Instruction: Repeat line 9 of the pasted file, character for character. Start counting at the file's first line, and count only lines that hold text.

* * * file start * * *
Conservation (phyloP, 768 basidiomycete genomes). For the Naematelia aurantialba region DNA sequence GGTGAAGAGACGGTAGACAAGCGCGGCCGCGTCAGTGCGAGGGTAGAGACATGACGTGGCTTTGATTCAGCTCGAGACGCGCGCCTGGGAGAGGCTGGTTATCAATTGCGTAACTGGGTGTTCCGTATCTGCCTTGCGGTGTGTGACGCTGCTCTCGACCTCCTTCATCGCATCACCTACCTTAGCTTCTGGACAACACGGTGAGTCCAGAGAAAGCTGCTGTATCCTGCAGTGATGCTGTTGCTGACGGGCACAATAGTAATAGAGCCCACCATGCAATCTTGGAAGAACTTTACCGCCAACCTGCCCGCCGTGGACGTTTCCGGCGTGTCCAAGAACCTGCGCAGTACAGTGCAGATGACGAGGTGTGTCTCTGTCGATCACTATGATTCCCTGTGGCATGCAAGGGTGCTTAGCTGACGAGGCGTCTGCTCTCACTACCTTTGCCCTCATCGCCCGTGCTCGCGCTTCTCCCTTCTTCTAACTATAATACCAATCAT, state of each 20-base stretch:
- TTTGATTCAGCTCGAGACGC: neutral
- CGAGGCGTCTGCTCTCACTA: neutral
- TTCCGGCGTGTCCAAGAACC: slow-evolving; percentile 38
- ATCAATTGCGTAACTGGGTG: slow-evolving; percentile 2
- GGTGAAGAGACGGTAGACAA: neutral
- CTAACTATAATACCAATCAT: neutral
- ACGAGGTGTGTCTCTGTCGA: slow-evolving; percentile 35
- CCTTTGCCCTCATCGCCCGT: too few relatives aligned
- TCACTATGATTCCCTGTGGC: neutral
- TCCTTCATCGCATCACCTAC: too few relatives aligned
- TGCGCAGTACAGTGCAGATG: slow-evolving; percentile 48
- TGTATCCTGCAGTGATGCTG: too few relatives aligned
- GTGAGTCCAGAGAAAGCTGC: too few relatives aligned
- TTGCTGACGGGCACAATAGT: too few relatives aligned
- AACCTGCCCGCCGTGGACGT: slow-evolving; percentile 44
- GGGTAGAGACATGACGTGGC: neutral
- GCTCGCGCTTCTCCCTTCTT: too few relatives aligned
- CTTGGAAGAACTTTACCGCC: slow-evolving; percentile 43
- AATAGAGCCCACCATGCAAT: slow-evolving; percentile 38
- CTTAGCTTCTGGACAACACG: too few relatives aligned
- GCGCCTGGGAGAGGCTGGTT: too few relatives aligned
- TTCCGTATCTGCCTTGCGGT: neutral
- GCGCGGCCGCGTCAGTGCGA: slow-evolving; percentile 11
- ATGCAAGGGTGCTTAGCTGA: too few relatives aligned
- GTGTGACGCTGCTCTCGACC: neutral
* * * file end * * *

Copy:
- CCTTTGCCCTCATCGCCCGT: too few relatives aligned